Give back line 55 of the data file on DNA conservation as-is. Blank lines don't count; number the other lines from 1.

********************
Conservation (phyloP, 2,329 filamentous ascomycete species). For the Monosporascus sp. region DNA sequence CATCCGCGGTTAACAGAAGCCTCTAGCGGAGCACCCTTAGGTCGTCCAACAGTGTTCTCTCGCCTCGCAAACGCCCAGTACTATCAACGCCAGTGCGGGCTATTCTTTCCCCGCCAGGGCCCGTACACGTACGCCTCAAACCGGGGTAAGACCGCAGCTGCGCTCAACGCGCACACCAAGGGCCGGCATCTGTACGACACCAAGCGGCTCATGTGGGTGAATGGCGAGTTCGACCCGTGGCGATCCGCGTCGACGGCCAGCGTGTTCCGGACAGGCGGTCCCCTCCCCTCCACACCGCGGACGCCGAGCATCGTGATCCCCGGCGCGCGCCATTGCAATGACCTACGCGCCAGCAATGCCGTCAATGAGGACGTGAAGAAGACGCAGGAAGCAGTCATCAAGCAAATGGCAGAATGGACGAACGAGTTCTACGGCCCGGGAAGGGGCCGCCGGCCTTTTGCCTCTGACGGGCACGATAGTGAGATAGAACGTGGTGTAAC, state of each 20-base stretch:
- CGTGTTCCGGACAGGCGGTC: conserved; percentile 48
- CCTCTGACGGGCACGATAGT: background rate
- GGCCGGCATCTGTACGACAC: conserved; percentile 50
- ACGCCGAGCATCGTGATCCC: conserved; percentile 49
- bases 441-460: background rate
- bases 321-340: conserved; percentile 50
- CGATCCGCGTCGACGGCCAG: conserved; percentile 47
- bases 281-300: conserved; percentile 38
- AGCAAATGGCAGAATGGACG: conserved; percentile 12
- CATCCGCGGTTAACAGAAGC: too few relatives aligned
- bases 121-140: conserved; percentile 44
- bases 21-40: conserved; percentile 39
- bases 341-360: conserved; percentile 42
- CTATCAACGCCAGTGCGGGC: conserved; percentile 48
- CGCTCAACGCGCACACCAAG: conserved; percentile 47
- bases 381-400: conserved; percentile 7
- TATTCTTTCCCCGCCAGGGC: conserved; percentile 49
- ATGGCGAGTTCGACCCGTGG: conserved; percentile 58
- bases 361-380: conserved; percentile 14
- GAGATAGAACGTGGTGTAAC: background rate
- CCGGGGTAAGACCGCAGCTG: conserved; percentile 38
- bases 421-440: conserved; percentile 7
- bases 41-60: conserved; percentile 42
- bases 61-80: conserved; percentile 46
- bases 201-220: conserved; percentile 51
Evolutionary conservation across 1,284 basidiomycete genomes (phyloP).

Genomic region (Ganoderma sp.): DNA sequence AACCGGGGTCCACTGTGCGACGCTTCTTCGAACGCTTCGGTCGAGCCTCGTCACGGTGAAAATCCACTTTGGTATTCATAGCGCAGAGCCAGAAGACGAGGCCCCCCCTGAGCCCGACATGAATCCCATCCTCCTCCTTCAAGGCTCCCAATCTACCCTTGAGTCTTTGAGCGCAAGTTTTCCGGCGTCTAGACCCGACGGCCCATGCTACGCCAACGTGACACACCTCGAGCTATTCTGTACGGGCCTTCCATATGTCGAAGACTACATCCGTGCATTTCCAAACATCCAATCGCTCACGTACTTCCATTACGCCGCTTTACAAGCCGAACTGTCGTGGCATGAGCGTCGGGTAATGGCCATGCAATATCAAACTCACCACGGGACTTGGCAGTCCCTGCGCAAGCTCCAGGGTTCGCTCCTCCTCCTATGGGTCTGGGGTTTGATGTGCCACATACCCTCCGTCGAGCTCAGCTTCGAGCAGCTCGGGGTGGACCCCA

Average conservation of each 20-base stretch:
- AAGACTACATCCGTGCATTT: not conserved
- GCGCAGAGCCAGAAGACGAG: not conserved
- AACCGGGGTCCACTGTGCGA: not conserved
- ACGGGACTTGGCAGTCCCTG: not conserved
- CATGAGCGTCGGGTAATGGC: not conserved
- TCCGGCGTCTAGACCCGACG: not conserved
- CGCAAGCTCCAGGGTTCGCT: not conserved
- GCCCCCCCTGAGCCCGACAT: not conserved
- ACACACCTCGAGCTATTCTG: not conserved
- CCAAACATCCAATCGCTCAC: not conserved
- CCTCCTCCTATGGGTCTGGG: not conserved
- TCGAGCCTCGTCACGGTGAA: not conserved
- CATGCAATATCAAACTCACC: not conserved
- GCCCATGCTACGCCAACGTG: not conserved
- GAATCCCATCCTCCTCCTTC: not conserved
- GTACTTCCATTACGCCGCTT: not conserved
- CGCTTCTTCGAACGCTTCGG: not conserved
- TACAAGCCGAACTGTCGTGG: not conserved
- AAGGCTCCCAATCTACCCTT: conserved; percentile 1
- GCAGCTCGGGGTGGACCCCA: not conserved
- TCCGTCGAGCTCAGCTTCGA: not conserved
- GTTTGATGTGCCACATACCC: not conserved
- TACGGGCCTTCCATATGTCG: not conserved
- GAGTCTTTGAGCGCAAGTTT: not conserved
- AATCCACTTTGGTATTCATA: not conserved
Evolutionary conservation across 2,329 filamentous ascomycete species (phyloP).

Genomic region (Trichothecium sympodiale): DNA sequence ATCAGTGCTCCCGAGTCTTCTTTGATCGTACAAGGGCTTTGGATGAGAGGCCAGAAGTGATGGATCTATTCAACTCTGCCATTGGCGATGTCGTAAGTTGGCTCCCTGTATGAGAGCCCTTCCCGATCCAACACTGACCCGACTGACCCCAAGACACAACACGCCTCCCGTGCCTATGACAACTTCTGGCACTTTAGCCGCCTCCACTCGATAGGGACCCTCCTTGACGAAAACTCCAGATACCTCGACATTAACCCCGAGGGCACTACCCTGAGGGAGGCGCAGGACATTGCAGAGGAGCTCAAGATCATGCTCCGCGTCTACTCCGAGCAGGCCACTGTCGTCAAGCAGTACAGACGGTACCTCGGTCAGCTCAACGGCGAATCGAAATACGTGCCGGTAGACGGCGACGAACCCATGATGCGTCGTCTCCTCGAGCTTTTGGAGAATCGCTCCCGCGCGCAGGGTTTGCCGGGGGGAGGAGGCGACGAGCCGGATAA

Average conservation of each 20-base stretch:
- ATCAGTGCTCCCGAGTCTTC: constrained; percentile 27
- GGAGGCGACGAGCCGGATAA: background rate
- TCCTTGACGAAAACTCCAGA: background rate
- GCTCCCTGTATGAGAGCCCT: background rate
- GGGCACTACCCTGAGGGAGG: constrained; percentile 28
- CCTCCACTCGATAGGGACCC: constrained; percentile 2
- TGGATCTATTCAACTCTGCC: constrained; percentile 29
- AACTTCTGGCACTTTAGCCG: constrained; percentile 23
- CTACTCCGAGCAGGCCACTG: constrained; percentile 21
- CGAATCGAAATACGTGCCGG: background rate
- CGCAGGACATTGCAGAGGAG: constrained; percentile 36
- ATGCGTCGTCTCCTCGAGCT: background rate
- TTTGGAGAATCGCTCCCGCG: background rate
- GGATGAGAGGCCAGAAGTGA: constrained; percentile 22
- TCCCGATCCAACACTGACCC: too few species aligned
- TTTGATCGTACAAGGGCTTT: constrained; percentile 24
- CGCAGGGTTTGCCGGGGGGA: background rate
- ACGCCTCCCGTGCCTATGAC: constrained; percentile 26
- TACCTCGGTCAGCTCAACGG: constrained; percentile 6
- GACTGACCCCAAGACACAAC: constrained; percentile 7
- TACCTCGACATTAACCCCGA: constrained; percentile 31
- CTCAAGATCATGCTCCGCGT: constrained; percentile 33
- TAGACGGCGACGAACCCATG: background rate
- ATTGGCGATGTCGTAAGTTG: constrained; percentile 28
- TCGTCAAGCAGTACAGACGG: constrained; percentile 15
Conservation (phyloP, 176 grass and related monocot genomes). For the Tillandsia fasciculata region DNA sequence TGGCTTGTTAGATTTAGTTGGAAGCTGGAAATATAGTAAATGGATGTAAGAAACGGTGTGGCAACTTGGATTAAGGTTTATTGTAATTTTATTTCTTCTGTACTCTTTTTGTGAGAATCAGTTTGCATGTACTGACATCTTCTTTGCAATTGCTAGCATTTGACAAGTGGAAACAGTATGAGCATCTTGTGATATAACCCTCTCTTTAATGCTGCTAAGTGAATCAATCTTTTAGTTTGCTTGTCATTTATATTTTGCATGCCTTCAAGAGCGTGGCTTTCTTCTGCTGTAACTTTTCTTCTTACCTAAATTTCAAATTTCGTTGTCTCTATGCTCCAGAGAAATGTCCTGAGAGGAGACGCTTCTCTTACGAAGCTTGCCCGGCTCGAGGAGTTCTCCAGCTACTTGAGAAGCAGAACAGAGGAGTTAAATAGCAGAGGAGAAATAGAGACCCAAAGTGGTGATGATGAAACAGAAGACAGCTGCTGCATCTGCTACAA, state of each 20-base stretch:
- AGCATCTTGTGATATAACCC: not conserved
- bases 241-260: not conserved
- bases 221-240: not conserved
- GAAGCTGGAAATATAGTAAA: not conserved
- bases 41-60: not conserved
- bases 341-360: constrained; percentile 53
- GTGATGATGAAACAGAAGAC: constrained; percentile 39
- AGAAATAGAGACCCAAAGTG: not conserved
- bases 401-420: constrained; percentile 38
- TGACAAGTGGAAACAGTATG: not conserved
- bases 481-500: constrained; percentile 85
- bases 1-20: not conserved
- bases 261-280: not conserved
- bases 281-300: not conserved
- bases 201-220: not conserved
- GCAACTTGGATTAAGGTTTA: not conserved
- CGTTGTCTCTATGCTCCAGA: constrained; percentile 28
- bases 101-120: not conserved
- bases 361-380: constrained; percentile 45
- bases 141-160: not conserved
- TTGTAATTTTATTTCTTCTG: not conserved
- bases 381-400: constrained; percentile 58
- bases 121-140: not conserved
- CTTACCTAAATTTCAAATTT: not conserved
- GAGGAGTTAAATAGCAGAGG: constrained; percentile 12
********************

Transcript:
Evolutionary conservation across 2,329 filamentous ascomycete species (phyloP).